I got a nice win this week I really wasn’t expecting. I always try to keep my client’s expectations low, realistic, but low. I find I can meet or exceed their expectations that way and keep them happier. In this business, you cannot over-promise just to get a case signed up and then never deliver what you promised. Well, I can’t. And this was a case that real low expectations were justified.
The Defendant and his construction company had previously been charged with very serious fraud in a licensing context and apparently agreed to a fine and forfeiture of a business license (I think maybe all business licenses for a real long time, like, forever). As usual, no one knew about this before doing business with him. Although it is public knowledge, it is not as if he has to wear a scarlet letter on his forehead. Now that I said that, I’m thinking maybe . . . naw, never never mind.
The guy was a classical narcissistic conman. Not the kind of conman that will build up your trust and confidence and then disappear with your life savings. The life savings you handed him yourself, voluntarily, a few minutes earlier believing he’d be right back with . . .whatever it was it sounded good at the time. Not the kind who can disorient you with charm and charisma and the next thing you know he borrowed your new car . . . a little while ago. Well, a while ago and is coming right back . . .of course he’s coming back . . How long ago? Three weeks? Maybe four or so . . .. damn it!
Those conmen I always have a touch of respect for as professionals. They are good at what they do. Some are so good they have it down to an art. But no. This guy we dealt with this week, he was the idiot kind of conman. Actually,calling him a “con man” is an insult to conmen everywhere.
The guy I’m talking about is the kind of conman that only fools himself forever. He believes his own BS. He cons some of the people for some of the time. But is caught and found out in the end. Nobody really believes him for very long because his greedy, true self shines through.
He can’t keep it hidden for long–the greed is too strong and stupid. The greed-need won’t be ignored. Or avoided; or suppressed. For awhile. Never too long. The greedy-needy monster comes out and takes over and it is: All for me none for you. At any cost and without much subterfuge. No creative tricks, no sleight-of-hand or unbelievable story that just might be true because it is just too much to make up.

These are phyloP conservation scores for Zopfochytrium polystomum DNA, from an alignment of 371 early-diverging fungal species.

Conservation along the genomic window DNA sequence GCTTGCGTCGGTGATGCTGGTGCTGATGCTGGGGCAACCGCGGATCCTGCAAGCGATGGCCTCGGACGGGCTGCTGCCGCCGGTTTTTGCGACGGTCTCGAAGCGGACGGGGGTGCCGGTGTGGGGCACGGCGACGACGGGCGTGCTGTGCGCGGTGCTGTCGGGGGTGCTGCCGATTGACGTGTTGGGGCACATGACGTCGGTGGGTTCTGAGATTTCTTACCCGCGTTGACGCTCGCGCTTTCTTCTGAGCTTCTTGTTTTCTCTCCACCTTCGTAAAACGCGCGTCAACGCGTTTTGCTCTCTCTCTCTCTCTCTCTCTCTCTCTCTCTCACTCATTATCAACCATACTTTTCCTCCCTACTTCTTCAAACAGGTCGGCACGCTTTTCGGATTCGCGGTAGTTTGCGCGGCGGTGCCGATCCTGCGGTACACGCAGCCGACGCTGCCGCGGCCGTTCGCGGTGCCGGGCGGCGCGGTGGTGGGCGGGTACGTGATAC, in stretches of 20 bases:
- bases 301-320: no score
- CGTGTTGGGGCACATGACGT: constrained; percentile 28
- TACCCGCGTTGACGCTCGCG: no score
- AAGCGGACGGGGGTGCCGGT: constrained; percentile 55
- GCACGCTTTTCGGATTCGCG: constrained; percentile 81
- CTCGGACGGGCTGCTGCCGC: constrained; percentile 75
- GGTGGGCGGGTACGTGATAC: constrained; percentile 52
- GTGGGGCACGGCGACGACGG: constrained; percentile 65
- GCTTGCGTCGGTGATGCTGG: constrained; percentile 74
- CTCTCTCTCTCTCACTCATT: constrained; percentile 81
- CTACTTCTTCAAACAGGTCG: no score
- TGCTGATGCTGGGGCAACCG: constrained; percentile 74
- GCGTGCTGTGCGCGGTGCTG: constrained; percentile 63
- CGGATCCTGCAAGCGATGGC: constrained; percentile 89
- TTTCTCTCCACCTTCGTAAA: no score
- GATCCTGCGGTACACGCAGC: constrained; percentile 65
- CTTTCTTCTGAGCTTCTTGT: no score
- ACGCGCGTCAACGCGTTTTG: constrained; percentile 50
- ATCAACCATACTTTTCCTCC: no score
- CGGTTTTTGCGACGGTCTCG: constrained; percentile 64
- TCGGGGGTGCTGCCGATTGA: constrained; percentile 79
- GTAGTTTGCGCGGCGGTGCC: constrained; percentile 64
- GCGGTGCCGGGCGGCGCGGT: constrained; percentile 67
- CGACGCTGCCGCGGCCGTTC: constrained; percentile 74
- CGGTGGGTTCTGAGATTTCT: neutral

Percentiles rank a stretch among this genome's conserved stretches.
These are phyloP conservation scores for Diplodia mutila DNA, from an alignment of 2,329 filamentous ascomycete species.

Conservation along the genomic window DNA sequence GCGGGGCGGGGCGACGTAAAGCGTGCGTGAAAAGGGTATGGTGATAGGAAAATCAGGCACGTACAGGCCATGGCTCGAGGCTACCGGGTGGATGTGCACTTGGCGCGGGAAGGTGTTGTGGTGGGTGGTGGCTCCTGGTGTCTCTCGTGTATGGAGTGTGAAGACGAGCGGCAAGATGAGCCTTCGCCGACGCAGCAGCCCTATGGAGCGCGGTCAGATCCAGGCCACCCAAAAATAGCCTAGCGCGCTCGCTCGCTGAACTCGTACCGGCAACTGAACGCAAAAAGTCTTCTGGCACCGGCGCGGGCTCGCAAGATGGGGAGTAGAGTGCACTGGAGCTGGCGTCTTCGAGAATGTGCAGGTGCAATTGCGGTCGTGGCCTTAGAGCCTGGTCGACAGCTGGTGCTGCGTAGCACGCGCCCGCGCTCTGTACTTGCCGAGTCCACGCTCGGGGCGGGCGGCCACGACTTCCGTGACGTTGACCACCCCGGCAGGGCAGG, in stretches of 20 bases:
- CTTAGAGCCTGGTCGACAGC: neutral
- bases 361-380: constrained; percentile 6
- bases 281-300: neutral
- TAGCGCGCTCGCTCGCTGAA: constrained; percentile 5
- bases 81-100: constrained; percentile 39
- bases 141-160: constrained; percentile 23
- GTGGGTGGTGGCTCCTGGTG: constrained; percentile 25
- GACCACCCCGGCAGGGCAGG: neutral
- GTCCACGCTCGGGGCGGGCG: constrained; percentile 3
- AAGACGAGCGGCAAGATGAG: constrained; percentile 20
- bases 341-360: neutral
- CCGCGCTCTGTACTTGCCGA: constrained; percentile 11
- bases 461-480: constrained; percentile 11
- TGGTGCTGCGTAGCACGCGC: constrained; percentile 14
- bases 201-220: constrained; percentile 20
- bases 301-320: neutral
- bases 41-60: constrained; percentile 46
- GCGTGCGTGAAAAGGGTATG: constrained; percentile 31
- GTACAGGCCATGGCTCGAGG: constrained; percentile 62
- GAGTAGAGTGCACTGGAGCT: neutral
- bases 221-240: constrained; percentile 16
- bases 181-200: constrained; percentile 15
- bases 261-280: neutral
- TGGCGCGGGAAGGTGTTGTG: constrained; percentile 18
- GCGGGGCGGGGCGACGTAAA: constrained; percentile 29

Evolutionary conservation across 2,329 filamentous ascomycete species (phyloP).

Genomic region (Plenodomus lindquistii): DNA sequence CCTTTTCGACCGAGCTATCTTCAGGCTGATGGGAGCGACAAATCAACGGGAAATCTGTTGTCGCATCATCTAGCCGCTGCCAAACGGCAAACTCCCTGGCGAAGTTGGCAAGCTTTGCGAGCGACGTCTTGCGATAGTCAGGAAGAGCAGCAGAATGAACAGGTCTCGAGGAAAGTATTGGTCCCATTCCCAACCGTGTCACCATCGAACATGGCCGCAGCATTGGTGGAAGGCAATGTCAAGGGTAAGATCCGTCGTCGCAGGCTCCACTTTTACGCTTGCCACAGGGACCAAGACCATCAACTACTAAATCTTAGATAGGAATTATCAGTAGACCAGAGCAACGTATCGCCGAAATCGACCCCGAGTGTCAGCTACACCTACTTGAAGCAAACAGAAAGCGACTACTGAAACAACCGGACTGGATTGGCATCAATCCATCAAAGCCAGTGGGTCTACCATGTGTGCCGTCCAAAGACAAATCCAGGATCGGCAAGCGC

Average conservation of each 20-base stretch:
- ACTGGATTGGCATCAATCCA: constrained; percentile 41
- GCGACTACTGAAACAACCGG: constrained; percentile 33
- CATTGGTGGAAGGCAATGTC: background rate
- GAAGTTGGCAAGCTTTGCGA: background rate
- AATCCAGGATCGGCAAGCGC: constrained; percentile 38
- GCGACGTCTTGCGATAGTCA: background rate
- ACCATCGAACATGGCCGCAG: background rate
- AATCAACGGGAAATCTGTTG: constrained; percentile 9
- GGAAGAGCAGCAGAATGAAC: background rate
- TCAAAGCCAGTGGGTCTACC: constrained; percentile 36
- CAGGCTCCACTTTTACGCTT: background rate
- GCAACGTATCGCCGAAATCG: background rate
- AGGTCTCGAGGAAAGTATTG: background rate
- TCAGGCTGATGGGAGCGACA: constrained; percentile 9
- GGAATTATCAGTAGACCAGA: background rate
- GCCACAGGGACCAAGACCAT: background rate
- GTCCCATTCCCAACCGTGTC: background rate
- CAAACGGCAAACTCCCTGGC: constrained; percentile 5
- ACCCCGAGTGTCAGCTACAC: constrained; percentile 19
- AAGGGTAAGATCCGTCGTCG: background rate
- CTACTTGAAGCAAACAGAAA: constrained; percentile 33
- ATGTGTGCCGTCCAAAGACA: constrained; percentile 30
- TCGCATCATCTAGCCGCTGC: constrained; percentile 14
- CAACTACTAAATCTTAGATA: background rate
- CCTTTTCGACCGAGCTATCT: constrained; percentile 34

If a cat-burglar is akin to the professional conman above, then this guy is akin to the smash and grab burglar with an old truck he rams store windows with so he can grab a couple twelve packs while being recorded by surveillance video. The problem is he always rips a few people off before he is figured out. He always gets to drinks five or six beers before the cops show up after seeing his license plate on the surveillance video.
Back to reality, my client sued him for unpaid wages and for a promise he made to split the profits from a commercial construction project with him.The wages were a no brainer and after enough time and relentless accusations–he gave up. He stopped lying. He told the truth and admitted it. But he didn’t stop lying for long. He had a plan. He’ll through another lie that’s kinda true on top of it. I’m sure he thought that would fool the lawyers and the Court. It didn’t.
At his deposition, it all came back. The game. The con. the lies. But he was stuck. He had already told the truth. The gawd awful truth. So what can he say now?
I don’t know. I have no idea. I really don’t know. I can’t recall. I don’t remember that.
In a deposition just over two hours long, he said a variation of no recollection a world-record worthy amount of times: Idea= 25 (as in “I have no”); know=73 (as in “I don’t); recall=54 (ditto); remember=23 (thought that would be more).
Anyway, I think the Judge read the deposition transcript or at least the court’s clerk did because what follows is the Order I got. It was a painful depo to conduct. It must have been worse to read how much this guy didn’t know. At one point he claimed he was broke and minutes later claimed he could not remember why or what he did with a withdrawal out of the company bank account in the tens of thousands of dollars–that was only about a year earlier!
More to come on the memorandum supporting the Order . . . I’ll explain paragraph two next time. I am not sure I have ever gotten more than I asked a Court for before? At least in a favorable way. . .
Order Granting Plaintiff’s Motion for Summary Judgment
1. Plaintiff’s motion for summary judgment as to his employment claim is GRANTED. Defendants are liable, jointly and severally, for Plaintiff’s unpaid wages in the amount of $12,950.00 plus a penalty of $5,250.00 under Minnesota Statute § 181.13.
2.Plaintiff’s motion for summary judgment as to his contract claim for half of the profits is GRANTED in part. Only Defendant T J is liable to Plaintiff for half of the profits from the project in the amount of $33,142.00.
3.Plaintiff is entitled to recover his costs, disbursements, witness fees, and attorney’s’ fees. Plaintiff’s counsel must submit information on his reasonable attorneys’ fees within 10 days of the date of this Order.
4.Defendants’ counterclaims for Tortious Interference and Breach of Fiduciary Duty are DISMISSED with prejudice.
5.The attached Memorandum is incorporated herein.
More to come . . . .(Including a real good reason to not mix business and pleasure)